Unfortunately, I must remind Pitt of his own reminder to the postmodernists, 'there is a world out there,' and things do happen in it' (Pitt 1999 p. 54n). When I learned how to type in 1970 I had to learn the 'qwerty' keyboard. Never mind that this is a keyboard designed to have the most frequently used letters typed by the weakest fingers. Never mind that it was developed to slow down typing because the early typewriters were not mechanically able to keep up with proficient typists. Qwerty became the standard, and, whether one liked it or not and in 1970 I did not typewriters were made with the qwerty keyboard. This was not optional. Even now, when we can change keyboards with a simple, individualizable, bit of software, qwerty hangs on (Pool 1997 pp. 159-161).

Qwerty reminds us of two important features of technology. System is one central aspect to many technologies. Most humans, when they work, work in groups, and group needs frequently override individual needs. A keyboard standard was needed in the late nineteenth century when the typewriter was developed and qwerty became that standard. With this standard there could be standardized production of typewriters and standardized training of typists. Typewriters could move around offices from one typist to another, and so on. Qwerty also reminds us of the historical momentum that technological systems frequently attain. Qwerty was introduced to cope with typewriters that could not keep up with typists. Typewriters got better, yet qwerty remained. The 'installed base' of qwerty typewriters and qwerty typists was (and remains) too large for it to be economical to switch to a 'more rational' keyboard layout.

Historical momentum and the need for system-wide standardization produce a kind of technological imperative. As individuals we are not at liberty to choose our preferred technological poison. To a considerable extent although not completely of course group demands for standardization choose for us. Neither are we, as a group at a given time, at liberty to choose our preferred technological poison. Historical momentum, from choices made long ago, chooses for us. Qwerty is a well-known example. Robert Pool documents a similar case for the development of nuclear power (1997 particularly chapters 1 and 2).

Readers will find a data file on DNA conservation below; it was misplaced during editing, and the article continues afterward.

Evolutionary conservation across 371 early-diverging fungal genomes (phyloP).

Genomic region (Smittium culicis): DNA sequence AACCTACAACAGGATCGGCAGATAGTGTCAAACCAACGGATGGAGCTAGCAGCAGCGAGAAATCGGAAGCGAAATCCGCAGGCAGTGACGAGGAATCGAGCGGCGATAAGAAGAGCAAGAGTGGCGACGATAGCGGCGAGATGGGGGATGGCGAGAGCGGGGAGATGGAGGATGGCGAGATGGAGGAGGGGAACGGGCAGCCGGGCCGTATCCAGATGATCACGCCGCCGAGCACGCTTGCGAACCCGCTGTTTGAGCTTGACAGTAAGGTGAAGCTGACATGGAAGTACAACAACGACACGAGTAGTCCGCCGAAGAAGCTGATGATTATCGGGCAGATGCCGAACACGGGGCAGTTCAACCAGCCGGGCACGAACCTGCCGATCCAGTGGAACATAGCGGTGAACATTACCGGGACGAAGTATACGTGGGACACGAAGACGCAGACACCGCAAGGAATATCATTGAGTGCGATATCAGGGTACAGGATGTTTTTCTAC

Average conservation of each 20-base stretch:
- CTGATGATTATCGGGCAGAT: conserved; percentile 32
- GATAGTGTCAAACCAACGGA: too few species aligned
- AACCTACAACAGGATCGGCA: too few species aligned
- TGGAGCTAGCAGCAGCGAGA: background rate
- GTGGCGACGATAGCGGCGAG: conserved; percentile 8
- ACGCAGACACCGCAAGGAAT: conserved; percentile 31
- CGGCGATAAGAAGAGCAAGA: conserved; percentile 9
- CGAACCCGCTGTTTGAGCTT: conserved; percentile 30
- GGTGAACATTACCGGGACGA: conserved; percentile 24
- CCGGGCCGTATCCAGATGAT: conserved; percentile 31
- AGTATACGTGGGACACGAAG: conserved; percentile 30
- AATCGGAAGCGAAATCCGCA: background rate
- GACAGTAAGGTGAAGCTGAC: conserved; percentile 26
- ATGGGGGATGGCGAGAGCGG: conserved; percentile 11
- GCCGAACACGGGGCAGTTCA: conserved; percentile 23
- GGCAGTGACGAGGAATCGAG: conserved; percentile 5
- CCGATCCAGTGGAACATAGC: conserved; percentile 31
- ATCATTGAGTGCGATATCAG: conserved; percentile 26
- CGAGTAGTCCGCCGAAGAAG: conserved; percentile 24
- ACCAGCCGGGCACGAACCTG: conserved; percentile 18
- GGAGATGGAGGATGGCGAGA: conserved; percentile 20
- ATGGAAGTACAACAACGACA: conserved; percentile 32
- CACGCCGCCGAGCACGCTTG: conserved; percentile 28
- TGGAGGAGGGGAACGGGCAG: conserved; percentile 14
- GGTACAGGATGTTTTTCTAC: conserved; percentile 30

Resource issues frequently drive this kind of technological imperative. Systemic standardization is cheaper in many diverse respects than letting every individual go his or her own way. Once a large amount of resources have been committed to a given technology, the cost of 're-tooling' simply can be too high. It can be cheaper to stay with a less than ideal standard. Put in these terms, Pitt would be right to point out that, at least in some collective sense, we control the technologies we use. In our efforts to control these technologies, several competing values pull on our decisions. Cost, almost always, is a compelling value, and various other desirable qualities frequently are traded off against cost. There is no autonomous monster out there Technology that forces us to use the qwerty keyboard, or build nuclear power plants that are less than perfect. We choose our technologies and one of the important factors we consider in making our choices is cost. True enough.

But the question of a technological imperative cannot rest at this point. Let us accept for the sake of argument Pitt's claim that human decisions drive the developments of our various technologies. Let us accept Pitt's input/output model for technology, 'MT.' On this model, we distinguish the inputs that go into these decisions the current state of things (including, the artifacts and human systems in place and available resources), perceived problems, and extant value system for making choices from the outputs that result decisions to organize ourselves and our things in various ways. Put in these terms, three kinds of inputs drive decisions, values, perceived problems and the current state of things.